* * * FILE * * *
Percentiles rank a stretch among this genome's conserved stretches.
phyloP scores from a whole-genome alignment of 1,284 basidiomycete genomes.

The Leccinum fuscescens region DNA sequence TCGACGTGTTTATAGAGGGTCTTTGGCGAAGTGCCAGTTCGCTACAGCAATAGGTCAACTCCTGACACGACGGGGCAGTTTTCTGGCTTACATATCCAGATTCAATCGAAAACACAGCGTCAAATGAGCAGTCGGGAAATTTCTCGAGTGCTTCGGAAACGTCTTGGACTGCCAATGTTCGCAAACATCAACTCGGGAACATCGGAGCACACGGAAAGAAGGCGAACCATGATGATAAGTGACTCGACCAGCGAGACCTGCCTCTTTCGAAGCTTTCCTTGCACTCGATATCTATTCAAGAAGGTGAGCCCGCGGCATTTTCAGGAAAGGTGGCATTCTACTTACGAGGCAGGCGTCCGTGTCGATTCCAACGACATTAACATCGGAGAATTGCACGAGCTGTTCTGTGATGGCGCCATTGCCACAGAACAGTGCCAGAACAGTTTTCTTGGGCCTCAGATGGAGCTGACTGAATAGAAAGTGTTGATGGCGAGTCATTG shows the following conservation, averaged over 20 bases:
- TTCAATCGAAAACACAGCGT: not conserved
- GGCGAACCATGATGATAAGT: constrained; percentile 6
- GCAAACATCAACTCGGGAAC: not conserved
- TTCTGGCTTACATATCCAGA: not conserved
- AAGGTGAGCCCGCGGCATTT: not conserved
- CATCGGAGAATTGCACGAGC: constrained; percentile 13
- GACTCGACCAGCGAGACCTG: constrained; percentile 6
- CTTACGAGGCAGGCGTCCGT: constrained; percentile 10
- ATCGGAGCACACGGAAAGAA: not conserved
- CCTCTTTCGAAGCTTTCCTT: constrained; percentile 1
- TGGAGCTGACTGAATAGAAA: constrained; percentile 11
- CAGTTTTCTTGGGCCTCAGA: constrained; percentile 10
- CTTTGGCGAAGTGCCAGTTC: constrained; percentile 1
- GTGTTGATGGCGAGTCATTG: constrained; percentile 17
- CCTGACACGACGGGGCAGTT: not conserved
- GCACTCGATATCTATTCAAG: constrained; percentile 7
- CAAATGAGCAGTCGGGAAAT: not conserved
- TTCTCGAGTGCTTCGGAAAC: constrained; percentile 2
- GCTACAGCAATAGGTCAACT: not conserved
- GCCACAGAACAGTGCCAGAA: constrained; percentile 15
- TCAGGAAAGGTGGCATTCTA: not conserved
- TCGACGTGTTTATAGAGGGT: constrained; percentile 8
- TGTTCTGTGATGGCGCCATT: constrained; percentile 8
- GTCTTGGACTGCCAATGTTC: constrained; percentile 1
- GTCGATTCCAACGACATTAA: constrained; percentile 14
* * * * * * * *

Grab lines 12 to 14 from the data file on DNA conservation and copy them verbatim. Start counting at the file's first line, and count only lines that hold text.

- ATCGGAGCACACGGAAAGAA: not conserved
- CCTCTTTCGAAGCTTTCCTT: constrained; percentile 1
- TGGAGCTGACTGAATAGAAA: constrained; percentile 11